Alternatively, the transaction could be accomplished through a merger where X Health Care Organization merges into Company A (or the other way around), with one of them as the surviving entity. Unlike a stock deal or member substitution, after the closing of a merger or asset acquisition, only one entity typically.


III. Asset Transactions


In asset transactions, the Buyer acquires some or all of the Seller's assets. Health care transactions are often structured as asset deals because the Buyer does not want to assume the Seller’s Medicare and Medicaid billing agreements/provider numbers and wants to avoid potential liability for the Seller's prior billing acts. Even in such cases though, certain courts have ruled that the Buyer might still be responsible for the Seller's prior billing liabilities. [3]


IV. Joint Ventures


Sometimes health care entities prefer strategic alignment short of a merger or an acquisition. In these instances, a joint venture may be established, an arrangement where the parties agree to collaborate for a specific purpose. Joint ventures may focus on a single service or a variety of services, venturing into a new geographical area, or many other reasons. Joint ventures are usually established by a written contract or by creating a new entity jointly owned by the parties.


According to the Internal Revenue Service (IRS), “[a] joint venture is created when two or more persons enter into an arrangement to invest in a project and the parties share the control, benefits, and risks of the project.” [4] Unlike an acquisition or a merger, the parties to a joint venture remain independent entities. In some stances, joint ventures are an ice breaker–the first step toward further integration.


The recent trend in health care joint ventures is to structure them as limited liability companies (LLCs). This allows the LLC member to avoid liability for the LLC's debts beyond the amount paid for the member's units. It also allows the LLC to be treated as a pass-through entity for tax purposes, avoiding double taxation. However, the formation of joint ventures is challenging due to regulations such as the Anti-Kickback Statute and the Stark laws. To ensure that the arrangement does not violate these laws, some providers have sought Advisory Opinions from the Office of the Inspector General (OIG) of the Department of Health and Human Services (DHHS).


Despite the regulatory complexities, there are numerous compelling reasons for health care providers to engage in joint ventures. One of the key drivers is the sharing of resources and expertise. For instance, two hospitals might collaborate to build and manage an Ambulatory Surgery Center (ASC). Here, one hospital could fund most of the project, while the other hospital brings to the table its wealth of experience in running ASCs. They may also decide to jointly operate the ASC if there's only a need for one in the community. This approach avoids redundancy in facilities and services, and reduces expenditure on equipment. Moreover, a joint venture allows for the distribution of risks across a larger group, especially in ventures with high uncertainties.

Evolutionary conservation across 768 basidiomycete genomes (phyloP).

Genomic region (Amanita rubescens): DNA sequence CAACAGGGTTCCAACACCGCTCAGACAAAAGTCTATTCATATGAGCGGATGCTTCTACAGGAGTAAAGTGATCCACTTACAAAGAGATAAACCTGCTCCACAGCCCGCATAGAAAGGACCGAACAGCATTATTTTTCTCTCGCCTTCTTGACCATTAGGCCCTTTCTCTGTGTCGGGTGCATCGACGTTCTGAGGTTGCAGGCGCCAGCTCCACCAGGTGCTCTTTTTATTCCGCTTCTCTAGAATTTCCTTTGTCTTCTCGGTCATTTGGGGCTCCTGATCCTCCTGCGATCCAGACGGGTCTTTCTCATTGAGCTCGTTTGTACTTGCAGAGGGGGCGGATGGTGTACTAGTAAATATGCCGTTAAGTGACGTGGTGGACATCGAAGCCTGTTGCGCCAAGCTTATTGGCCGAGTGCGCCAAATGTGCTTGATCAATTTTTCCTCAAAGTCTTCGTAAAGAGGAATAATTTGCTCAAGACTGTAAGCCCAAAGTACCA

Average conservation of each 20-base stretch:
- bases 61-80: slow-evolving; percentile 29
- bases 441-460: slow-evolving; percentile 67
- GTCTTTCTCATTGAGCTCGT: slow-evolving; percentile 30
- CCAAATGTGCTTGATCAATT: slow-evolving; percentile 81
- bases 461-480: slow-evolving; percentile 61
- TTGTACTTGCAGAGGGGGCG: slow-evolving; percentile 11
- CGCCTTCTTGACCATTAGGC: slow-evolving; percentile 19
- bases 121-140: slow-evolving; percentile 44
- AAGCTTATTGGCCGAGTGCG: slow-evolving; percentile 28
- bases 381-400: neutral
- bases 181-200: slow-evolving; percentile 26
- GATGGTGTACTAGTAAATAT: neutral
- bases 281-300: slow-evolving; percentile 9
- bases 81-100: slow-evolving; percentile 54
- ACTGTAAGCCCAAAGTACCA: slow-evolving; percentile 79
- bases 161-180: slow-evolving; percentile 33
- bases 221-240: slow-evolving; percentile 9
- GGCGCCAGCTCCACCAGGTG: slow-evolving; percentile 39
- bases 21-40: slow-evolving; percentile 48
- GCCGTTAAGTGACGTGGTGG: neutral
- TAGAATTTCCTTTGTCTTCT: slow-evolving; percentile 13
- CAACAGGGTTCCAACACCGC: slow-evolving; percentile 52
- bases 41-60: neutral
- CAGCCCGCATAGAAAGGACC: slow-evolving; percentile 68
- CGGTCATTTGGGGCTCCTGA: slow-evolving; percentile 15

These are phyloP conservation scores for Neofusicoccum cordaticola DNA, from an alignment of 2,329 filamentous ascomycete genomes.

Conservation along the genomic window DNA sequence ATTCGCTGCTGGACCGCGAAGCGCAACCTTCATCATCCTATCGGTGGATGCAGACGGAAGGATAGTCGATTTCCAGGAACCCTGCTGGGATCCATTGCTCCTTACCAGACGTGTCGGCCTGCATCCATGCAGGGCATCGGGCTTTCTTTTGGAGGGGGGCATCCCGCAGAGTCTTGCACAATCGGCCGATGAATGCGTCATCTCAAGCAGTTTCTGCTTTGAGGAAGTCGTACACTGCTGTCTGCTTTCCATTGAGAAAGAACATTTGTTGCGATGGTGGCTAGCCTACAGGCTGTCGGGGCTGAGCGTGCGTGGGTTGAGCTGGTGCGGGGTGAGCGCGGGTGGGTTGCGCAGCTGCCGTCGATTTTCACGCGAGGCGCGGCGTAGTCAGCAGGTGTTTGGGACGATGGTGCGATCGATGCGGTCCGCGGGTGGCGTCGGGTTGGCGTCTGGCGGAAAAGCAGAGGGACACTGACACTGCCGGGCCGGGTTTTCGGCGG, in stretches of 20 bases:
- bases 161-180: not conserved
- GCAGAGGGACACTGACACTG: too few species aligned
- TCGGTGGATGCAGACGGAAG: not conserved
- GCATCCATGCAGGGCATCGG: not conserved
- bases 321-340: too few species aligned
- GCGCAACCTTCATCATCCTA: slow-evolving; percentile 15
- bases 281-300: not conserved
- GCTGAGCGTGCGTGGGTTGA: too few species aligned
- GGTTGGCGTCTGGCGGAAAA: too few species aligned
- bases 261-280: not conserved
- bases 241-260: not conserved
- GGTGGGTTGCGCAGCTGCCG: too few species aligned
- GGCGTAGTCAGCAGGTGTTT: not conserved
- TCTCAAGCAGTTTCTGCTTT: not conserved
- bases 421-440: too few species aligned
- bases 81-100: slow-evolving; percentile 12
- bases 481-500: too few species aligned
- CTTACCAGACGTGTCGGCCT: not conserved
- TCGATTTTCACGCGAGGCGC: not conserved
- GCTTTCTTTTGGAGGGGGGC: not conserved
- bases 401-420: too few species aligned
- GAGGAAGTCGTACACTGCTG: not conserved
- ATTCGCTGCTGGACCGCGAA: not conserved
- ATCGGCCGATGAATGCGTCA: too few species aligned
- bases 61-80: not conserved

In recent times, there has been a marked growth in joint ventures centered on co-management operations. These ventures aim to enhance the efficiency of specific service lines within a hospital, including areas such as cardiology, general surgery, and oncology.


A typical co-management arrangement involves the creation of a separate management entity, jointly owned by the hospital and the physicians. This entity then enters into an agreement with the hospital to manage the relevant service line. In terms of remuneration, co-management ventures offer two components: a fixed fee, which should reflect the fair market value for the physicians' time and effort spent on developing, managing, and overseeing the service line; and an incentive fee, again based on fair market value, but determined by meeting certain predefined quality metrics. These metrics should be objective, verifiable, and trackable. This type of joint venture is appealing to both parties. Physicians stand to earn increased compensation, within fair market value limits. On the other hand, hospitals benefit from direct physician involvement, improved operational efficiencies, and enhanced service lines. And possibly most importantly, this arrangement fosters the integration and alignment of physicians' and hospitals' goals in delivering high-quality patient care.